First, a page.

The Cutty Sark is the last surviving example of a 19th century tea clipper, a historic legacy that gives it unique status as the only Grade I listed ship in England. In 2004 a comprehensive programme of conservation work began to restore this ageing beauty to her former glory, and secure an ongoing income that would preserve her for the enjoyment of visitors for many years to come.
But tragedy struck not long into the work when a fire swept through the ship in May 2007, causing extensive damage to the already delicate wooden structure. Thankfully, our team had already begun the process of dismantling the ship, so a significant amount of the original timber survived. All the planks were sensitively repaired by hand, using the traditional method of removing areas of decay and painstakingly piecing in new timber. Those that were in a very poor state were carefully reconstructed and then reinforced with glass fibre to preserve them.
With the sensitive conservation work complete, transformation of the site into a state of the art visitor complex could begin. For the BuroHappold team, this involved the tricky task of elevating this massive ship three metres in the air so she floated above her dry dock, which would in turn contain the new viewing gallery and museum.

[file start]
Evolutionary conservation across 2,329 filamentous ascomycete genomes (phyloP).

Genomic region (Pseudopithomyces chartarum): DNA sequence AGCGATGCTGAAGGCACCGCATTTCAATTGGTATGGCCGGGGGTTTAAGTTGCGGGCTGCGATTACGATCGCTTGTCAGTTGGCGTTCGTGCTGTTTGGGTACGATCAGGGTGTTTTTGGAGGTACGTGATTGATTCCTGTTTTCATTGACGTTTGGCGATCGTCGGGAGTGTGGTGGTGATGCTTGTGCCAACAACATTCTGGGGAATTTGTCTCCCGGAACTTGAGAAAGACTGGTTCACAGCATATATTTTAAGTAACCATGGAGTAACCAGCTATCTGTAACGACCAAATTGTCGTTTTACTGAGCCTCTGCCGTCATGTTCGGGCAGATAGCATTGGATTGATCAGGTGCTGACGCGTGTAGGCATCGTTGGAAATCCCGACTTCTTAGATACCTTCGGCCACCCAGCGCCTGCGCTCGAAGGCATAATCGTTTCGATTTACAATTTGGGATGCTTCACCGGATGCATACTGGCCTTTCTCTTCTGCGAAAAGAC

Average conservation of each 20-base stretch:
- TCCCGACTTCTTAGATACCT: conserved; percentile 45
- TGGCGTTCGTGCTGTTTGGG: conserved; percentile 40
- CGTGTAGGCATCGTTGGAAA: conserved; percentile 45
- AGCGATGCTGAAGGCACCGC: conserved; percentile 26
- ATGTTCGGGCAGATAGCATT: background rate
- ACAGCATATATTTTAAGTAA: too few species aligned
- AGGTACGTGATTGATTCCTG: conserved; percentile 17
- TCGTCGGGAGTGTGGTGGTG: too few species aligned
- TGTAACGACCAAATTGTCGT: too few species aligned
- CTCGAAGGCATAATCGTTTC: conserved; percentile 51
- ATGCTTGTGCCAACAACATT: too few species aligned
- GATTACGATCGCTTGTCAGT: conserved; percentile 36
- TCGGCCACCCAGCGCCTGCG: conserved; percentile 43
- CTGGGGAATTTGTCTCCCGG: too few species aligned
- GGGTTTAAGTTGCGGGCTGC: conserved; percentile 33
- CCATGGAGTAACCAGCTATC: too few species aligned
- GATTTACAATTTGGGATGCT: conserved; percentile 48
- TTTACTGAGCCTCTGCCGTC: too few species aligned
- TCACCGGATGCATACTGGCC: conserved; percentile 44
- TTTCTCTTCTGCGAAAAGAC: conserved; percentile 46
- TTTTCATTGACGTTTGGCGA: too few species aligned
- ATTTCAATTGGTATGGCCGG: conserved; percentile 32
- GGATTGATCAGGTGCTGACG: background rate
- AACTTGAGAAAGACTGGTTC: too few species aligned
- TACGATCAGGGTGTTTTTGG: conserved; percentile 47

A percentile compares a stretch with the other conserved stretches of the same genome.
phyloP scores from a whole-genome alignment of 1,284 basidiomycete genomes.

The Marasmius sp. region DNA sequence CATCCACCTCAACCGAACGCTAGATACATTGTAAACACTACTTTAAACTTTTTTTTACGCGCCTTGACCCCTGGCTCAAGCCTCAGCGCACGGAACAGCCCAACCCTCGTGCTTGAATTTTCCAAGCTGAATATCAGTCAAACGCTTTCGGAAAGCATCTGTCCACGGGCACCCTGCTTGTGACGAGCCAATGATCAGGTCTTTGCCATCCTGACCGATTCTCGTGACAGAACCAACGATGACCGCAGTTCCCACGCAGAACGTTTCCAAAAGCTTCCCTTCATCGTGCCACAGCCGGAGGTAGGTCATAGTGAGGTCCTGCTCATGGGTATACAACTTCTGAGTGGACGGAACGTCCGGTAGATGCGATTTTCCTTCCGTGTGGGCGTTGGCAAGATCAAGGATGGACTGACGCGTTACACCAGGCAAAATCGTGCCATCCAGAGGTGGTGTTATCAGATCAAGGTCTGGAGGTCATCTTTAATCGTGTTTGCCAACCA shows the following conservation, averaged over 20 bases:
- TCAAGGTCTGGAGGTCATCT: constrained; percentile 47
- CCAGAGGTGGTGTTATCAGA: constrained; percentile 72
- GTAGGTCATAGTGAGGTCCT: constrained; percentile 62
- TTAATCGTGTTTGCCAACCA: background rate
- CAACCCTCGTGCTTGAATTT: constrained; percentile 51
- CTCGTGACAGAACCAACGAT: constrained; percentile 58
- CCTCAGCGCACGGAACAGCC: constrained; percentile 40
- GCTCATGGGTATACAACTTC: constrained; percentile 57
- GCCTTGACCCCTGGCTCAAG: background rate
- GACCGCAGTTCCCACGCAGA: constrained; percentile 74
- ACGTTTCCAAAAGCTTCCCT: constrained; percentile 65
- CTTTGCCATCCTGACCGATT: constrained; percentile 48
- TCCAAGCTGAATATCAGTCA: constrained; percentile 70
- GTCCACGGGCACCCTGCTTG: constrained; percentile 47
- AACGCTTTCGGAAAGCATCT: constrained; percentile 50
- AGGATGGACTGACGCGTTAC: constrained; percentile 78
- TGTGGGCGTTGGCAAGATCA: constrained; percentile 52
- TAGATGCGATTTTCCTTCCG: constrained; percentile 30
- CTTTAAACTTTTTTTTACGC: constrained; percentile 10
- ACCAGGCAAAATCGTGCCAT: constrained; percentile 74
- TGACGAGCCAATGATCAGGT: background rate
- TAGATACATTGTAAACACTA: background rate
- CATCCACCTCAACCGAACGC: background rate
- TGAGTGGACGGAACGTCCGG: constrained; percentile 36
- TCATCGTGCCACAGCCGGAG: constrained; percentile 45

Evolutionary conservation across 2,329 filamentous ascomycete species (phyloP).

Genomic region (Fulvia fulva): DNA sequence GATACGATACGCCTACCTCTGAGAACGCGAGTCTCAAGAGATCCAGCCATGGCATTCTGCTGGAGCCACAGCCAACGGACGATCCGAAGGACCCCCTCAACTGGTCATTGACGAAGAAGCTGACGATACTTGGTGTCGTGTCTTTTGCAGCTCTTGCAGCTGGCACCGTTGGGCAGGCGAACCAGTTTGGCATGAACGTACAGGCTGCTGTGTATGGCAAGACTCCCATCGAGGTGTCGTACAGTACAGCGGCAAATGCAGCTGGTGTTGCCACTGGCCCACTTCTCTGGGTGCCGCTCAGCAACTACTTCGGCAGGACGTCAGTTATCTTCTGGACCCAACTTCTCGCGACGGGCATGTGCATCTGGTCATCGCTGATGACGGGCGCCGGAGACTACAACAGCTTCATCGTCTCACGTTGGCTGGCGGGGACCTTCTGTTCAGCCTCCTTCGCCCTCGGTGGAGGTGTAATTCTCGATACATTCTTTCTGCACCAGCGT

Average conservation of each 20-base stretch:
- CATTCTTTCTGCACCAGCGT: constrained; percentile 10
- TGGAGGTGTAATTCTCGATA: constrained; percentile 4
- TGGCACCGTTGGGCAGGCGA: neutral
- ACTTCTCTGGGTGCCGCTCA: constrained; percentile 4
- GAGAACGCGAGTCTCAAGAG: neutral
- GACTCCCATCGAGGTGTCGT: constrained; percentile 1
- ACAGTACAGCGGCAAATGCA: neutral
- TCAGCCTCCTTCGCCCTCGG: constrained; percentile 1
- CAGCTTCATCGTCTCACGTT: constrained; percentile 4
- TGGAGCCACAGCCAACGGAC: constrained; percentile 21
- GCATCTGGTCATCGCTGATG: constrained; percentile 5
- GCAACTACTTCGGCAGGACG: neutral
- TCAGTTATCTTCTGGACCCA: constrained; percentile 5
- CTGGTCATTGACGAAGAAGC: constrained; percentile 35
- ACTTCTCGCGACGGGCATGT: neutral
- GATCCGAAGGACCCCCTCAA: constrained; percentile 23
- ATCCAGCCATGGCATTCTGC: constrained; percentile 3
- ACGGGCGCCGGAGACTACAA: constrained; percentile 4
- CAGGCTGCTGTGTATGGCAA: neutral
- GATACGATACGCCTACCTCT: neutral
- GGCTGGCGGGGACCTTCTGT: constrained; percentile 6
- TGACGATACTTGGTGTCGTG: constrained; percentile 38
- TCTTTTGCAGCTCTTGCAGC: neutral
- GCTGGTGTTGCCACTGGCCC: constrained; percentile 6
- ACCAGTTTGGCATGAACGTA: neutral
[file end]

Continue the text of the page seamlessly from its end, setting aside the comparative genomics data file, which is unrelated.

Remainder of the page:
At 963 tonnes, the process of raising this fragile old lady required significant technical skill. A carefully phased operation saw the ship lifted 100 mm at a time on climbing hydraulic jacks as she was transferred from her previous support system on to the new permanent steelwork.
With the ship safely in place the space of the dry dock below was transformed, the beautiful design allowing this great Victorian matriarch to once again sail amongst us today.
At street level the glass roof swells up through the pavement and around the ship like a wave, while her hull breaks through into the museum below, the geometric lines of glass radiating out from it like ripples through water, affording visitors beneath a unique and breath-taking view.
Our work throughout this project was underpinned by the marriage of sensitive conservation and pioneering design, and today the Cutty Sark cuts a dramatic silhouette on the bank of the River Thames, an iconic reminder of Britain’s remarkable maritime past.
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